Chicken Foot Soup チキンフット(鶏の足)スープ

The Jamaica Blue and John Crow Mountains was declared a UNESCO World Heritage Site back in 2015 (https://en.unesco.org/galleries/whc-2015-blue-and-john-crow-mountains-jamaica-0; https://www.worldheritagesite.org/list/Blue+and+John+Crow+Mountains; https://whc.unesco.org/en/list/1356/documents/; https://whc.unesco.org/document/137870). This designation was a crowning tribute to the 2008 UNESCO designation of the music of the Moore Town (formerly Nanny Town) Maroons as a World Intangible Cultural Heritage. Steeped in independent and indeed emancipated Jamaica are the contributions of the fierce and often feisty Maroons of Ashanti (present day Ghana) royal descent and the Tainos.

These people led the early resistance to enslavement and made the hilly hinterlands their home and fort to defend against the unrelenting British troops who tried unsuccessfully to re-enslave them. After repeated losses on the battlefield with the Maroon who were adept at guerrilla warfare and the art of camouflage and concealment, the British begrudgingly acquiesced and gave the Maroons full autonomy over their own people in exchange for saving their own lives and plantations. The last group of Maroons to have signed the peace treaty were the Windward Maroons of which Chieftain Nanny was the leader and perhaps not only the fiercest but the most astute Maroon generals the British had battled. Chieftain or Queen Nanny is Jamaica’s only female national hero (Origins of the Jamaican Maroons).  

It is believed that the abeng – a horn made from the hallowed horn of the cow – was instrumental in confusing the advancing British troops. The Maroons had a special way of blowing the horn in one location but would be heard by the British troops as coming from a completely different direction. This formed one of their primary tools of diverting the British troops away from their villages and onto the Maroons’ preferred place of battle. The Maroon war which spanned decades, particularly the first of the two Maroon wars, was instrumental in Jamaica gifting the world with “jerk pork, chicken and sausages”.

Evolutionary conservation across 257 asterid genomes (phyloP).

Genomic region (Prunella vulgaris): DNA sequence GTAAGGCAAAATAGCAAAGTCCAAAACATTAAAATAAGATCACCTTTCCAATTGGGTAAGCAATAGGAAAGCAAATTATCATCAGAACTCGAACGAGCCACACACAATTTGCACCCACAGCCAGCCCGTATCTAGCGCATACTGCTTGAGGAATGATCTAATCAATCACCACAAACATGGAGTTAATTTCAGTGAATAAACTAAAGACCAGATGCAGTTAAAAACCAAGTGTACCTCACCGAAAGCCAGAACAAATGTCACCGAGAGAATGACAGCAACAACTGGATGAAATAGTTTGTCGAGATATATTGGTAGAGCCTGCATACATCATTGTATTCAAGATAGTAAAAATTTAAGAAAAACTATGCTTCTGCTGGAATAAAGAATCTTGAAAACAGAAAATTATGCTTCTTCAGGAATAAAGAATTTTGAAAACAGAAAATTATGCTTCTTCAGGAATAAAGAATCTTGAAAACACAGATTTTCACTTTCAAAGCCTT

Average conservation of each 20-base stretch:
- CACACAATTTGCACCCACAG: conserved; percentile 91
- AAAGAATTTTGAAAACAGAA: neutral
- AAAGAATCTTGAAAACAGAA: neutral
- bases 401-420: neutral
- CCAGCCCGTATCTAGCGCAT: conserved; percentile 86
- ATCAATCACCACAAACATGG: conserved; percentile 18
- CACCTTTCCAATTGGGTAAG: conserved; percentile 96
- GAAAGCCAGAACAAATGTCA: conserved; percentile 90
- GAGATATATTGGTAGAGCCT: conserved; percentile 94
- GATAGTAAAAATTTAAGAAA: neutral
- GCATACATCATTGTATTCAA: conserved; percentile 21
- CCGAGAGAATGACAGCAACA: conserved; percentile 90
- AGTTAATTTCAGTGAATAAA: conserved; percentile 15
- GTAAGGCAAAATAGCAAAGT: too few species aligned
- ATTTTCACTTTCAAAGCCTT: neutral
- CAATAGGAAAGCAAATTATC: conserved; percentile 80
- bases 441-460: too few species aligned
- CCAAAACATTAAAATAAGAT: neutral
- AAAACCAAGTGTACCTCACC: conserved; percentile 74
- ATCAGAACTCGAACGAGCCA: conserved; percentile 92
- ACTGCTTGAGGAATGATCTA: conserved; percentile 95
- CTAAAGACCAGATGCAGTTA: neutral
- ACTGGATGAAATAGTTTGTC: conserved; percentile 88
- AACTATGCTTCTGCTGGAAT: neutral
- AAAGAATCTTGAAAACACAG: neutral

A place which has preserved this tradition through the years and helped to popularise the jerk culture not only throughout Jamaica from coast to coast in the 1970s and 80s but to every nook and cranny the world over is Boston Bay near Port Antonio. Today, whether you are in the USA, the UK, Europe, Africa, Australia, South America, Asia or Japan there are both Jamaican and non-Jamaican operated jerk restaurants.

The Maroons developed a uniquely special way of cooking and preserving succulently delicious whole pigs and wild boars (the predominantly eaten meat at the time) in underground jerk pits. This cooking method was developed both as a way of reducing the weight of the freshly killed animal, curing the meat for it the last days if not weeks because refrigeration was non-existent back then, making the meat very tender and bursting with a potpourri of herbs and spices which the pimento berries, leaf and wood provided, and to bury the smoke and smell of their cooking. This last point was most critical in helping to hide them from the British troops. Smoke was a dead giveaway to one’s hiding spot. The Maroons had to make sure smoke would never betray their hiding position. This cooking method gave birth to the renowned Jamaican Jerk cuisine which is enjoyed the world over.


これらの人々は奴隷化への抵抗を率いて、丘陵地の内陸部を砦とし、再奴隷化を試みた容赦ないイギリス軍から身を守るためのものでした。ゲリラ戦とカモフラージュの技術に長けていたマルーンとの戦場で何度も敗北を喫した後、イギリス人たちは自分たちの命と農園を守ることと引き換えに、マルーンに民族に対する完全な自治権を与えました。和平条約に署名した最後のマルーンのグループはウィンドワード・マルーンであり、その中でもナニーはリーダーであり、おそらくイギリスが戦った中で最も激しいだけでなく、最も鋭いマルーンの将軍でもありました。酋長またはクイーン・ナニーはジャマイカの唯一の女性国民的英雄です(Origins of the Jamaican Maroons)。




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